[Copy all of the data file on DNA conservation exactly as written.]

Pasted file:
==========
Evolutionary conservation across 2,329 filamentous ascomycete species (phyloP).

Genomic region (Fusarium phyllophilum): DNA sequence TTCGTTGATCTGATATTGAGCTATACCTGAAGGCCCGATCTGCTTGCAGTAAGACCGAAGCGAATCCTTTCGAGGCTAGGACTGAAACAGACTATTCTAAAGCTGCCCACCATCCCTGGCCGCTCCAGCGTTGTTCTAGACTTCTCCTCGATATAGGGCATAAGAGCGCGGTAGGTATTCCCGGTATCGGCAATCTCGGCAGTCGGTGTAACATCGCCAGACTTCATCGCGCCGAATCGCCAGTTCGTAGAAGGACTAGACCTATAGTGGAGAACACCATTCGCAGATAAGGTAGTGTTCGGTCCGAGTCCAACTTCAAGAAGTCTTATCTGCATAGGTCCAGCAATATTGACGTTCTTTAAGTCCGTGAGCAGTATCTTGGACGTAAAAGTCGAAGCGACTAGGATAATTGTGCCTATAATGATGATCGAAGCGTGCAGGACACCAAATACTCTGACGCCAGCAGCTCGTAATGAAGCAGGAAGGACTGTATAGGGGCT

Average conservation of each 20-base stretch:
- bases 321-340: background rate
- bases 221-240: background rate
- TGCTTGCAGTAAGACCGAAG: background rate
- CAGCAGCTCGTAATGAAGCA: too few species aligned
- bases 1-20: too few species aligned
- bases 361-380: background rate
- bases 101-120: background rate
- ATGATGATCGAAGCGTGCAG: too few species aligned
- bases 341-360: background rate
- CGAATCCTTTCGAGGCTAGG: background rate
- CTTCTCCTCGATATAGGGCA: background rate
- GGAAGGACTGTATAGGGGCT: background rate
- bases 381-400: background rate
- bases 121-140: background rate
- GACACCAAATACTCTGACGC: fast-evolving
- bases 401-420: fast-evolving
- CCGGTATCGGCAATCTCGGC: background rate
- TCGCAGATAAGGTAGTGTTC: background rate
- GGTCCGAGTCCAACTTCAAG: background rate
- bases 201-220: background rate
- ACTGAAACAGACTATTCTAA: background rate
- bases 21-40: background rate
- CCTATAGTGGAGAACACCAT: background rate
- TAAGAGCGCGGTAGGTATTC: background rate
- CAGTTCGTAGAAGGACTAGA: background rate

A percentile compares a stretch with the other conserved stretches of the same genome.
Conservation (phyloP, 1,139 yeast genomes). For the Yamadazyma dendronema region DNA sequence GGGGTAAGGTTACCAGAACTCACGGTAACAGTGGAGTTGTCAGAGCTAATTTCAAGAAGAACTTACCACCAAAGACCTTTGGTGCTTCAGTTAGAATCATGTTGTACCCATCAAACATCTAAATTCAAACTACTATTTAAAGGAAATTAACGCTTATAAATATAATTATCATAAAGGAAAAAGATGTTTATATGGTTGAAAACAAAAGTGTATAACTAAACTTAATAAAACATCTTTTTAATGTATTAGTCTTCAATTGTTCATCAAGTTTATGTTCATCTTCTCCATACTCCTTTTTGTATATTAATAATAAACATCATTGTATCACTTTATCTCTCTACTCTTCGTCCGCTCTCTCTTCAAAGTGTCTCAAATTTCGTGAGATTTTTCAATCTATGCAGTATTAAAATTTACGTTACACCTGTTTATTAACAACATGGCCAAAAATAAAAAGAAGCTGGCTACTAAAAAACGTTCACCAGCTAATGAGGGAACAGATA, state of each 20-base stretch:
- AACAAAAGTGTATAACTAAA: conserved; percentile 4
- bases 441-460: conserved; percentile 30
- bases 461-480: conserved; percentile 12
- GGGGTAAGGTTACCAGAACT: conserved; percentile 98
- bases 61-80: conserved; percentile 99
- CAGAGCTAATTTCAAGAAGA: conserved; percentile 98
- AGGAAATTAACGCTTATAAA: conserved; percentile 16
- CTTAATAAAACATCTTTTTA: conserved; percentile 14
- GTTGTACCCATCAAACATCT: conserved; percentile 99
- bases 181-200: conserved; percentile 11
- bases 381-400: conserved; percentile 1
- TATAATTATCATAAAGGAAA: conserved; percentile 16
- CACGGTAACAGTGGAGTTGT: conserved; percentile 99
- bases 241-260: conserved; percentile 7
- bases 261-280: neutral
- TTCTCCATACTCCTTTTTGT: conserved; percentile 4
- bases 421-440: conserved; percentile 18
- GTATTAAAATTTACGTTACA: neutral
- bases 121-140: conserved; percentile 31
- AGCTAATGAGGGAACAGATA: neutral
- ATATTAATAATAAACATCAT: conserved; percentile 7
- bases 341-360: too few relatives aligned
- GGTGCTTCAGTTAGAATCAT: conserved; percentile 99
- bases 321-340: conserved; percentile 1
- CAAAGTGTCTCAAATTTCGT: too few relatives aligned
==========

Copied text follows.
Evolutionary conservation across 2,329 filamentous ascomycete species (phyloP).

Genomic region (Fusarium phyllophilum): DNA sequence TTCGTTGATCTGATATTGAGCTATACCTGAAGGCCCGATCTGCTTGCAGTAAGACCGAAGCGAATCCTTTCGAGGCTAGGACTGAAACAGACTATTCTAAAGCTGCCCACCATCCCTGGCCGCTCCAGCGTTGTTCTAGACTTCTCCTCGATATAGGGCATAAGAGCGCGGTAGGTATTCCCGGTATCGGCAATCTCGGCAGTCGGTGTAACATCGCCAGACTTCATCGCGCCGAATCGCCAGTTCGTAGAAGGACTAGACCTATAGTGGAGAACACCATTCGCAGATAAGGTAGTGTTCGGTCCGAGTCCAACTTCAAGAAGTCTTATCTGCATAGGTCCAGCAATATTGACGTTCTTTAAGTCCGTGAGCAGTATCTTGGACGTAAAAGTCGAAGCGACTAGGATAATTGTGCCTATAATGATGATCGAAGCGTGCAGGACACCAAATACTCTGACGCCAGCAGCTCGTAATGAAGCAGGAAGGACTGTATAGGGGCT

Average conservation of each 20-base stretch:
- bases 321-340: background rate
- bases 221-240: background rate
- TGCTTGCAGTAAGACCGAAG: background rate
- CAGCAGCTCGTAATGAAGCA: too few species aligned
- bases 1-20: too few species aligned
- bases 361-380: background rate
- bases 101-120: background rate
- ATGATGATCGAAGCGTGCAG: too few species aligned
- bases 341-360: background rate
- CGAATCCTTTCGAGGCTAGG: background rate
- CTTCTCCTCGATATAGGGCA: background rate
- GGAAGGACTGTATAGGGGCT: background rate
- bases 381-400: background rate
- bases 121-140: background rate
- GACACCAAATACTCTGACGC: fast-evolving
- bases 401-420: fast-evolving
- CCGGTATCGGCAATCTCGGC: background rate
- TCGCAGATAAGGTAGTGTTC: background rate
- GGTCCGAGTCCAACTTCAAG: background rate
- bases 201-220: background rate
- ACTGAAACAGACTATTCTAA: background rate
- bases 21-40: background rate
- CCTATAGTGGAGAACACCAT: background rate
- TAAGAGCGCGGTAGGTATTC: background rate
- CAGTTCGTAGAAGGACTAGA: background rate

A percentile compares a stretch with the other conserved stretches of the same genome.
Conservation (phyloP, 1,139 yeast genomes). For the Yamadazyma dendronema region DNA sequence GGGGTAAGGTTACCAGAACTCACGGTAACAGTGGAGTTGTCAGAGCTAATTTCAAGAAGAACTTACCACCAAAGACCTTTGGTGCTTCAGTTAGAATCATGTTGTACCCATCAAACATCTAAATTCAAACTACTATTTAAAGGAAATTAACGCTTATAAATATAATTATCATAAAGGAAAAAGATGTTTATATGGTTGAAAACAAAAGTGTATAACTAAACTTAATAAAACATCTTTTTAATGTATTAGTCTTCAATTGTTCATCAAGTTTATGTTCATCTTCTCCATACTCCTTTTTGTATATTAATAATAAACATCATTGTATCACTTTATCTCTCTACTCTTCGTCCGCTCTCTCTTCAAAGTGTCTCAAATTTCGTGAGATTTTTCAATCTATGCAGTATTAAAATTTACGTTACACCTGTTTATTAACAACATGGCCAAAAATAAAAAGAAGCTGGCTACTAAAAAACGTTCACCAGCTAATGAGGGAACAGATA, state of each 20-base stretch:
- AACAAAAGTGTATAACTAAA: conserved; percentile 4
- bases 441-460: conserved; percentile 30
- bases 461-480: conserved; percentile 12
- GGGGTAAGGTTACCAGAACT: conserved; percentile 98
- bases 61-80: conserved; percentile 99
- CAGAGCTAATTTCAAGAAGA: conserved; percentile 98
- AGGAAATTAACGCTTATAAA: conserved; percentile 16
- CTTAATAAAACATCTTTTTA: conserved; percentile 14
- GTTGTACCCATCAAACATCT: conserved; percentile 99
- bases 181-200: conserved; percentile 11
- bases 381-400: conserved; percentile 1
- TATAATTATCATAAAGGAAA: conserved; percentile 16
- CACGGTAACAGTGGAGTTGT: conserved; percentile 99
- bases 241-260: conserved; percentile 7
- bases 261-280: neutral
- TTCTCCATACTCCTTTTTGT: conserved; percentile 4
- bases 421-440: conserved; percentile 18
- GTATTAAAATTTACGTTACA: neutral
- bases 121-140: conserved; percentile 31
- AGCTAATGAGGGAACAGATA: neutral
- ATATTAATAATAAACATCAT: conserved; percentile 7
- bases 341-360: too few relatives aligned
- GGTGCTTCAGTTAGAATCAT: conserved; percentile 99
- bases 321-340: conserved; percentile 1
- CAAAGTGTCTCAAATTTCGT: too few relatives aligned